Here are some examples of current basic brick boxes:

Of those, only 5749 has a significant number of gray bricks, and it still includes much less gray than black, blue, green, red, yellow, or white. Here's what the contents of 6177 look like:

6177 contents

In my collection, the grays are much more common than lime and orange, so why aren't grays well represented in these sets?

  • Because they are not colourful to children? – Alvin Wong Jul 19 '13 at 15:12


This eHow article explains quite well why people (children in particular) are attracted to bright colours. Whilst it doesn't directly relate to LEGO, or toys in general, it does make quite a few good points about the effect colours have on our choices:

"According to a 2005 research article published by the BBC, children can see and even appreciate colors as early as four months old. At that age, however, their eyes may not yet be sufficiently developed to recognize various shades of color or differentiate dull colors like grey and brown."

This doesn't really apply to the sets you've shown which are marketed towards children aged four and over, although it may apply to Duplo sets which are made for younger children.

"a preference for bright colors may be a result of evolutionary developments. Many naturally occurring foods---like tomatoes, apples, oranges, bananas and berries---are bright, bold colors when they are ripe and ready for consumption. By contrast, almost all fruits turn a brown, black or gray color as they pass their readiness for consumption and begin to rot."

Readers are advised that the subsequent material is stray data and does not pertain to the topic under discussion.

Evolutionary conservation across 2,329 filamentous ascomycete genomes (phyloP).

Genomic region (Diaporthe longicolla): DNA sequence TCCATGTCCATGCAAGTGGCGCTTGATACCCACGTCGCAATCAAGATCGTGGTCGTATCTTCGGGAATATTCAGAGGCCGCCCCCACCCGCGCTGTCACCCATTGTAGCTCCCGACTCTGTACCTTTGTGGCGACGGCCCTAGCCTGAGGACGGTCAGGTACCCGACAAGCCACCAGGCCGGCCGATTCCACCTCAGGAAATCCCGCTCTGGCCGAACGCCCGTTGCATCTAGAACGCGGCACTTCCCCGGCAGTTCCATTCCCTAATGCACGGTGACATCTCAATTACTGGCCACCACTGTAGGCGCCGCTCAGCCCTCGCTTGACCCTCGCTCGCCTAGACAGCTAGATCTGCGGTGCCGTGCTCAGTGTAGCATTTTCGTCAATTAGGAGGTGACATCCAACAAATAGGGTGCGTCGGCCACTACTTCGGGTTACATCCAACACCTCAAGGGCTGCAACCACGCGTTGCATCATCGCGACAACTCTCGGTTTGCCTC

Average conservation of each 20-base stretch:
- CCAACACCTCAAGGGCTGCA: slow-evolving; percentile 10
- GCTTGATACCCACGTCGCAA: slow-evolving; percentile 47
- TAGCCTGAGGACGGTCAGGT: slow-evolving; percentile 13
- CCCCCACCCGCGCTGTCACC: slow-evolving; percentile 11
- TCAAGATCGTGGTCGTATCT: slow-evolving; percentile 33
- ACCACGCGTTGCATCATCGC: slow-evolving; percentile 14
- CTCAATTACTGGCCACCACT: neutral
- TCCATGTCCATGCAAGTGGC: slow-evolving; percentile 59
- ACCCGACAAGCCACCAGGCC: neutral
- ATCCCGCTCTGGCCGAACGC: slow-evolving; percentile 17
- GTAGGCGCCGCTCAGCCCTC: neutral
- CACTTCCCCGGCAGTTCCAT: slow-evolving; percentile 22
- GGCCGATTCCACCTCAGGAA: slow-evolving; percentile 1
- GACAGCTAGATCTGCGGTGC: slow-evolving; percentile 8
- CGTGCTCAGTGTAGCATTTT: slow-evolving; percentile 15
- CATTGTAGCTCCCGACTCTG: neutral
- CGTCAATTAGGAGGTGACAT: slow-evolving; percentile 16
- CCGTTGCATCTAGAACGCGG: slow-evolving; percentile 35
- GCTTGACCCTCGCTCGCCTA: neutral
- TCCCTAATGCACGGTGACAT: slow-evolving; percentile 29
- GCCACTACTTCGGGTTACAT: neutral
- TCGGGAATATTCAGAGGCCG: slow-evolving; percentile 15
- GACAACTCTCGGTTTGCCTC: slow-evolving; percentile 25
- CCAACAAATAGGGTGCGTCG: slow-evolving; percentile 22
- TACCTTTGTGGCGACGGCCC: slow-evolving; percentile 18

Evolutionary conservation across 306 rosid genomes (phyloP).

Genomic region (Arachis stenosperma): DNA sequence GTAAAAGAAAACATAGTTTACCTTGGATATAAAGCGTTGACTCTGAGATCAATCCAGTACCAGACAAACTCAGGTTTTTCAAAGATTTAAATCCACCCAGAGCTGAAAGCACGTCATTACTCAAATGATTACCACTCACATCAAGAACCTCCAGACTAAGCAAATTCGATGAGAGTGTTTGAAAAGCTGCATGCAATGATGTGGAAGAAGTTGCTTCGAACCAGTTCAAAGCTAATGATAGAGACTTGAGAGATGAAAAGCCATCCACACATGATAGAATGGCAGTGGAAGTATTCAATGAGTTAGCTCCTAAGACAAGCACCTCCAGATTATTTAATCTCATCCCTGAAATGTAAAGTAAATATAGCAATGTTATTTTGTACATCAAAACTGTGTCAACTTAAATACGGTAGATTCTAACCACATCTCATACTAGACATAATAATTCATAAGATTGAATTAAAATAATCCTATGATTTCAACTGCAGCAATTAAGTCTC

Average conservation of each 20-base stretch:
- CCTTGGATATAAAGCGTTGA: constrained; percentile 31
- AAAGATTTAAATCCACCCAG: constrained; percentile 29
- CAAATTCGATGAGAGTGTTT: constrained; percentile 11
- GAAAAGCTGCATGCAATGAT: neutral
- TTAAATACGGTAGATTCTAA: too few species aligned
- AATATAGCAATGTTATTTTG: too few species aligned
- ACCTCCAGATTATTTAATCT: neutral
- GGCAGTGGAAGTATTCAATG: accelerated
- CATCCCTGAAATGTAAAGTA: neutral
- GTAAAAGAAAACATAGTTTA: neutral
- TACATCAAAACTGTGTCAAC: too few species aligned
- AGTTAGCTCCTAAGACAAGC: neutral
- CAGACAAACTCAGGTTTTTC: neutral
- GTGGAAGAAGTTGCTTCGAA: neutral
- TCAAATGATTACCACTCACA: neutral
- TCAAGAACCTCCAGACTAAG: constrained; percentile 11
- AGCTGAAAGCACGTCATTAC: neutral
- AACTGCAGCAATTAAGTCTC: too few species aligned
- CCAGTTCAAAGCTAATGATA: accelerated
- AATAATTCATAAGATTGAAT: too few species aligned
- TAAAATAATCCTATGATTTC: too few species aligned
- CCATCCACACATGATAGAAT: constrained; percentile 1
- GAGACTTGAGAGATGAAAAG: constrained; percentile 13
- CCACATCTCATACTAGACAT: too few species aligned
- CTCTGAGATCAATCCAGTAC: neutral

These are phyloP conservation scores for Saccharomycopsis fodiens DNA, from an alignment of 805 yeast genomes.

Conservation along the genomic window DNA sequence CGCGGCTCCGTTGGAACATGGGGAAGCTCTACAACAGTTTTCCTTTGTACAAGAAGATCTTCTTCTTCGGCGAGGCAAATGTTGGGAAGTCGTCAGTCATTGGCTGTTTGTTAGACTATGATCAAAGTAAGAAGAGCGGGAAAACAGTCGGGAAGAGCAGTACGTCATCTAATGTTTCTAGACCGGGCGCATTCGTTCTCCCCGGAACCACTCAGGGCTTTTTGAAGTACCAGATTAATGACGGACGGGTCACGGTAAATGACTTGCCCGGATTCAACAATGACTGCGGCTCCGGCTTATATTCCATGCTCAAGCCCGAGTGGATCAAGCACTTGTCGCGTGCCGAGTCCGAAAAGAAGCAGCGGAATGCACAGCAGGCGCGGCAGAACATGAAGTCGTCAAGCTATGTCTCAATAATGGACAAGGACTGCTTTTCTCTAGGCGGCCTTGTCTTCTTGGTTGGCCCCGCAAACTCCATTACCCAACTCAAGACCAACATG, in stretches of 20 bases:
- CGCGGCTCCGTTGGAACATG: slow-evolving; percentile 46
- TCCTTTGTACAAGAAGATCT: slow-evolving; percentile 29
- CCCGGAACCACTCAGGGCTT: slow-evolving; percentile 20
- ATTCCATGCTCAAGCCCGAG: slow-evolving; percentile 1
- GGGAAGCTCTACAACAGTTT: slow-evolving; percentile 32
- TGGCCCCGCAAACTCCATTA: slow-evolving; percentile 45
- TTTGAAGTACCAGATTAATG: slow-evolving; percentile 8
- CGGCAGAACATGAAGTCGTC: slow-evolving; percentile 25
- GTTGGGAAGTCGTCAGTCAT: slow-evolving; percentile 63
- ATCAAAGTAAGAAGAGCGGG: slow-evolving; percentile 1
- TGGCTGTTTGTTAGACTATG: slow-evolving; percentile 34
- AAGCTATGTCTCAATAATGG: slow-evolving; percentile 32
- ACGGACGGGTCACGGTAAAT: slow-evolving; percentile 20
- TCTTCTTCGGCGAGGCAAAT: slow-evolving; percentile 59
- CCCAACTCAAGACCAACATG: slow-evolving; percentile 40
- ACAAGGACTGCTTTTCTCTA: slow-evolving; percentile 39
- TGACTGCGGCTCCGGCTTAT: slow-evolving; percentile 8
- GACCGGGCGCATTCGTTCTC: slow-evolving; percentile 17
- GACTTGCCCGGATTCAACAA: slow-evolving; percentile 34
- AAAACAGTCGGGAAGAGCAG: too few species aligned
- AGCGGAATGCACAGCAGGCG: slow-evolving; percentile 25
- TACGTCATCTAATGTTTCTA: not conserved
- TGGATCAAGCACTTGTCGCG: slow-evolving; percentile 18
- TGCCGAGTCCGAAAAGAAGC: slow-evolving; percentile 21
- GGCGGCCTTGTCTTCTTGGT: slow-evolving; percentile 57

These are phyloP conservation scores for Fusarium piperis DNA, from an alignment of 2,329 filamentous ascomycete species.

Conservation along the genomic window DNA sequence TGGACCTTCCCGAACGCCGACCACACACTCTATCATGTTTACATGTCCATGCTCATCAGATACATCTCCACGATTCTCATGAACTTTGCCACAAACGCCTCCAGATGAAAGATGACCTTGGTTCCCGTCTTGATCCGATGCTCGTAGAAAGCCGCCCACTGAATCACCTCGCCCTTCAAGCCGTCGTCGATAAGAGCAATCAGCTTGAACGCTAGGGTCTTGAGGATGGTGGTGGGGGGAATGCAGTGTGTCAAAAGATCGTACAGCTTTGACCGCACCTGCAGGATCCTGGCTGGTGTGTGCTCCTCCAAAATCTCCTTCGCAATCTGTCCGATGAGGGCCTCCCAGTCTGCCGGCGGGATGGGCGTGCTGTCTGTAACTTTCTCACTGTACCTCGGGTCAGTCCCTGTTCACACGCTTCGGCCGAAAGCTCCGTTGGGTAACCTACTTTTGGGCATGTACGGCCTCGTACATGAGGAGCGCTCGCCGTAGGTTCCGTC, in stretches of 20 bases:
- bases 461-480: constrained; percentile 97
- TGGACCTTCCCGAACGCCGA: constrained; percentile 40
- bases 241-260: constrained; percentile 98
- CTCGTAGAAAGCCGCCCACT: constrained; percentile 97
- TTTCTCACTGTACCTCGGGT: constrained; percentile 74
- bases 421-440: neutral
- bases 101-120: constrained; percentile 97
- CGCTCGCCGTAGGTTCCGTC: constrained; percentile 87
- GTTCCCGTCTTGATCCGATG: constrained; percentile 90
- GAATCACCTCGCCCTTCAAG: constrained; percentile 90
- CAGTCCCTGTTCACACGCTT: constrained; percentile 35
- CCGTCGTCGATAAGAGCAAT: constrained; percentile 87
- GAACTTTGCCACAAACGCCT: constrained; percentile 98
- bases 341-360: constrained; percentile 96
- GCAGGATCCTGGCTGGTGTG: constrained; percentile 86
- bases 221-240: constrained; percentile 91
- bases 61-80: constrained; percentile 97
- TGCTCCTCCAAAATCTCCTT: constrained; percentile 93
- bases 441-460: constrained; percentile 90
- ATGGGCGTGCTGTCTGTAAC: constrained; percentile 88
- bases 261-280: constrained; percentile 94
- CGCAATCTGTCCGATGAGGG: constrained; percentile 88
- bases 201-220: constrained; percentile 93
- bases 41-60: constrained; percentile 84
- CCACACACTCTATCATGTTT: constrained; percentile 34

Here we have another reference to an ingrained biological behaviour, It's probably insignificant considering how the majority of the bricks and the packaging are brightly coloured.

"adults typically associate bright colors with fun, happy times. For this reason, many parents bombard children with brightly colored gifts, paint children's rooms bright colors, and deliver marketing and entertainment messages to children through the use of brightly colored cartoons."

I can't claim to know a thing about psychology but from my experience building models as a child, I know that the focus has always been on building something you can play with. A few gray pieces here and there wouldn't stop me from building a car with psychedelic mixture of colours


Supposing you're a child and you ready to build something from the real world that's both gray and exciting. Well, there are a few animals like elephants, rhinos and wolves you could build but other then that there aren't that many realistic things you could build apart from castle walls, boulders etc... (You are welcome to challenge me on that point)


Keeping the amount of colours to a minimum, makes the manufacturing process cheaper. Fewer part bins need to be sourced and delivered to the packaging area (although a large part of this process is automated).

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